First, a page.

Back to Top
Should I be concerned about idling school buses and air quality?
—Beth Stevenson, Purceville, VA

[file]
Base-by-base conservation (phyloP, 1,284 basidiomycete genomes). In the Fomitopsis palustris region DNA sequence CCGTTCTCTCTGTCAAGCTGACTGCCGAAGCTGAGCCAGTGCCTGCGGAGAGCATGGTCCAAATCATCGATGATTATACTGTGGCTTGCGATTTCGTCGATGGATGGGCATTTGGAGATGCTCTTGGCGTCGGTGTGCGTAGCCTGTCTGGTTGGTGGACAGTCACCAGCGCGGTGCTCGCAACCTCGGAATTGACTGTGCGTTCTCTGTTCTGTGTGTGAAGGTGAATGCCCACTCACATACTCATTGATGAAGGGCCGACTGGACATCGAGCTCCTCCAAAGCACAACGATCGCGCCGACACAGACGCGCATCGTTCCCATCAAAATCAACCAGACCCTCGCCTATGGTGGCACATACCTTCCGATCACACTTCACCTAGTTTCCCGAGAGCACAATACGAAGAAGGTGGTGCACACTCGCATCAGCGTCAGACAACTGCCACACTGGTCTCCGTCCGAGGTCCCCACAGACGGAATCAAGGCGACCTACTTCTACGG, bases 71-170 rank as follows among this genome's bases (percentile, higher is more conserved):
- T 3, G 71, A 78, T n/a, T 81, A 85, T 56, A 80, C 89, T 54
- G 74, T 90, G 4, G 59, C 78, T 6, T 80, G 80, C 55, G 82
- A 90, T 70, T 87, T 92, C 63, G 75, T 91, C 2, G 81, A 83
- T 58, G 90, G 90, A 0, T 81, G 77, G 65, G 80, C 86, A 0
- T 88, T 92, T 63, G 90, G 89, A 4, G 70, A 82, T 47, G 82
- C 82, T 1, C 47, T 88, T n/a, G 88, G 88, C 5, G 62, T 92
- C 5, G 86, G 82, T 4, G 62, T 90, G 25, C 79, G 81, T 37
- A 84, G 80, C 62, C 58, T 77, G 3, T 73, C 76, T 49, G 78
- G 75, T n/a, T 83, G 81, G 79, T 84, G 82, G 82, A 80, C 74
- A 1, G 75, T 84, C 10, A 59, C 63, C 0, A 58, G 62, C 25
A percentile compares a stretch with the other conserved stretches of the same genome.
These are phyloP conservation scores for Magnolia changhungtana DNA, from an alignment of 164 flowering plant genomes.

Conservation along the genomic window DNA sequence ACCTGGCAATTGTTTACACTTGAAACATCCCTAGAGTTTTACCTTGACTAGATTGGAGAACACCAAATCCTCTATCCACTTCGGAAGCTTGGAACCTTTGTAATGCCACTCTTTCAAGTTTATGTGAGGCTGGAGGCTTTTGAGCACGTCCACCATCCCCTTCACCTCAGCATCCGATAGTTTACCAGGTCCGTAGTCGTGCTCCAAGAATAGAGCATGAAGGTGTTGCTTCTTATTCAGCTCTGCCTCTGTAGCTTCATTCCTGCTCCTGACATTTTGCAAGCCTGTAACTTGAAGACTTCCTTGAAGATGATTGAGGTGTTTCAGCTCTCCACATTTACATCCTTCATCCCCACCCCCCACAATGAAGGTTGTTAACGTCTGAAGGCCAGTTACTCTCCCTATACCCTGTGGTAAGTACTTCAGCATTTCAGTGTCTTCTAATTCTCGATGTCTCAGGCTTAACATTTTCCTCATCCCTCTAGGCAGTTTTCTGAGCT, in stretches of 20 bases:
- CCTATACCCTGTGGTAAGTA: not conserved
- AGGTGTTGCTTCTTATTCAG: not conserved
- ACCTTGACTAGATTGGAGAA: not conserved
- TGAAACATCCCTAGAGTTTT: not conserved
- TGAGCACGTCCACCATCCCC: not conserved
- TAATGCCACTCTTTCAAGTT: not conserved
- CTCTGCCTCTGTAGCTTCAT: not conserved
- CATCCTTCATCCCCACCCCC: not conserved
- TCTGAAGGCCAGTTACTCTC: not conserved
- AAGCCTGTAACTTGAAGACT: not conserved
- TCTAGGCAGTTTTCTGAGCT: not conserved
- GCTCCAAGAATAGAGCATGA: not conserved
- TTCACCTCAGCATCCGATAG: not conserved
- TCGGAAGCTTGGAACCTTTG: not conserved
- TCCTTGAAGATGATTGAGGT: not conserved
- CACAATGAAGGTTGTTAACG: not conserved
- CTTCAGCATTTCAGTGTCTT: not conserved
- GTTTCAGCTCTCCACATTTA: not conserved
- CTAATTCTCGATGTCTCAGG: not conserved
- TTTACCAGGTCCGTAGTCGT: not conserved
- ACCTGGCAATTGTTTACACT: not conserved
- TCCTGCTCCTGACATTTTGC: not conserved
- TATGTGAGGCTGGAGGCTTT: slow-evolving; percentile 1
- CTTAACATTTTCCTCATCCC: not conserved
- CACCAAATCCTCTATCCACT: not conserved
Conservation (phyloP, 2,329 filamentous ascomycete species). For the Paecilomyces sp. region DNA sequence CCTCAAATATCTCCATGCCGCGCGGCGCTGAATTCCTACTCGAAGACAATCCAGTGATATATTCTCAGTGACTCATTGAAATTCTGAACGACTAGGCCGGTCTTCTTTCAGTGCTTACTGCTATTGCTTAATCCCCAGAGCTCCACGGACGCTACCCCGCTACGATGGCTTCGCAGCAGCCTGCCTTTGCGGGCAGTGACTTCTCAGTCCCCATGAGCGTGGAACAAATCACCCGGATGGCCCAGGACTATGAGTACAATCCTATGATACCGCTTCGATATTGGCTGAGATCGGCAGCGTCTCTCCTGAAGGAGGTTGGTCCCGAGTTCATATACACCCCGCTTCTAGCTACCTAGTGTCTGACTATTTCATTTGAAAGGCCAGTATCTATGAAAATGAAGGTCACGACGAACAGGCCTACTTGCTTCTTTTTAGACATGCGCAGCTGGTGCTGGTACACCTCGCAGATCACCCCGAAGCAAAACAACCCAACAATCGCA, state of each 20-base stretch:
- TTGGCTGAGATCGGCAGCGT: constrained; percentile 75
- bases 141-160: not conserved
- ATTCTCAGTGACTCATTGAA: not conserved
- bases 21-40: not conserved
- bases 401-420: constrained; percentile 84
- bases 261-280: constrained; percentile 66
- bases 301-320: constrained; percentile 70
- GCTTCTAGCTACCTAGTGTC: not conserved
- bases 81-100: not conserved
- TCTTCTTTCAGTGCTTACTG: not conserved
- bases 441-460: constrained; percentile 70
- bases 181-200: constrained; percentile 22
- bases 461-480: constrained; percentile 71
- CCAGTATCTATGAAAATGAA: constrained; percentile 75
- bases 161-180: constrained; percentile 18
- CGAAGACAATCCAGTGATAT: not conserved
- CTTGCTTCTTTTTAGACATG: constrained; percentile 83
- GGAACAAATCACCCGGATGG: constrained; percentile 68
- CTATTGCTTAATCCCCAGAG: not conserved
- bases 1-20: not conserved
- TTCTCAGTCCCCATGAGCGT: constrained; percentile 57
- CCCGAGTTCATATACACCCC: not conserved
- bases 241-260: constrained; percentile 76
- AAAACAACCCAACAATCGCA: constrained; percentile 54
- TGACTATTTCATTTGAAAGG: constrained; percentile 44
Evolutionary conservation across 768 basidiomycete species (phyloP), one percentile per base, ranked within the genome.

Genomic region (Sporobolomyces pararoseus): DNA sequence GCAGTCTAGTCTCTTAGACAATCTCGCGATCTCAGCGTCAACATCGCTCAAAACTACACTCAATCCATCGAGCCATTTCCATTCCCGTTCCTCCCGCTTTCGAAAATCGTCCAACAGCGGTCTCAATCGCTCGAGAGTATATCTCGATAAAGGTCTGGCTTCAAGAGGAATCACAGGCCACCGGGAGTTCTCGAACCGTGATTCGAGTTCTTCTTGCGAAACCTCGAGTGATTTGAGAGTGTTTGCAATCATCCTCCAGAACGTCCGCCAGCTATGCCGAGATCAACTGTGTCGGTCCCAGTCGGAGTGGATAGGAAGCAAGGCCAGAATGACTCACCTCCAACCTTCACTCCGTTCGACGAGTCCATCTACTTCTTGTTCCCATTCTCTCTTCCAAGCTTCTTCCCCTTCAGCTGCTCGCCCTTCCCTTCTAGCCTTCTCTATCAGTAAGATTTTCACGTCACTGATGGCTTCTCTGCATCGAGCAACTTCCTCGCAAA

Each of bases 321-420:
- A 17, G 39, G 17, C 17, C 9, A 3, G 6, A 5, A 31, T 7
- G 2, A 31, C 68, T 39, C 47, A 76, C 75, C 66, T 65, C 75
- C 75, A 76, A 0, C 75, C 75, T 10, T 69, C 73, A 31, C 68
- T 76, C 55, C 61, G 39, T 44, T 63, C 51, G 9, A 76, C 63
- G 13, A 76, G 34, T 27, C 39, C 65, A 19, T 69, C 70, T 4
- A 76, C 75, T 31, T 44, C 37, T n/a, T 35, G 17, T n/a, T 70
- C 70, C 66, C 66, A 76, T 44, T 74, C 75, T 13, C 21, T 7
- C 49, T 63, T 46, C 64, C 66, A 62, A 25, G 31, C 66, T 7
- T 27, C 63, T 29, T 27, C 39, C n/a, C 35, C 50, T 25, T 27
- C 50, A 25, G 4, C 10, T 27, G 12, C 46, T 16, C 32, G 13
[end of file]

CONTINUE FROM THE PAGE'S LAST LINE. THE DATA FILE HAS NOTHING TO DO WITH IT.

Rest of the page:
Let’s clear the air about the fumes that have parents fuming from coast to coast. Yes, diesel exhaust is pretty bad stuff. By all means avoid it if you can. “There’s an elevated cancer risk from exposure to diesel exhaust on buses, and it’s especially bad for asthma and respiratory health; soot particles in diesel are tiny and work their way deep into the lungs,” says Diane Bailey, a senior scientist with the Natural Resources Defense Council. Kids are particularly vulnerable because they breathe more air—polluted or otherwise—per pound of body weight, putting their immune systems, lungs, and organs at a higher risk of ailments caused by airborne toxins. Fortunately, rules in 12 states, 25 counties, and 20 cities across the country limit bus idling (in California buses are allowed to sit with the engine running for only five minutes), but these regulations apply to just part of the problem. In addition to breathing in bus fumes while standing curbside, kids are also exposed to diesel exhaust inside the bus. The U.S. Environmental Protection Agency classifies diesel exhaust as a likely human carcinogen and a possible endocrine disruptor. Cherise Udell, founder and president of Utah Moms for Clean Air, points out that many kids bump along in the big yellow bus for longer than 30 minutes, twice a day, nine months out of the year. “Every year 24 million kids ride the bus,” she says. “We don’t want to deter parents from [relying on] the safest way to get their kids to school, but we do need to assess the fleets and upgrade the exhaust systems, or put pollution-control equipment on [them].” The EPA, along with state and local governments, is footing part of the bill to retrofit buses with pollution filters and replace old diesel buses (school districts must apply for the funding). Diesel fumes can be intense in the back of the bus, and are found in the highest concentrations when windows are closed. Ask your kids to sit up front, with the windows open (if the weather’s nice and the ride is short). You will breathe easier.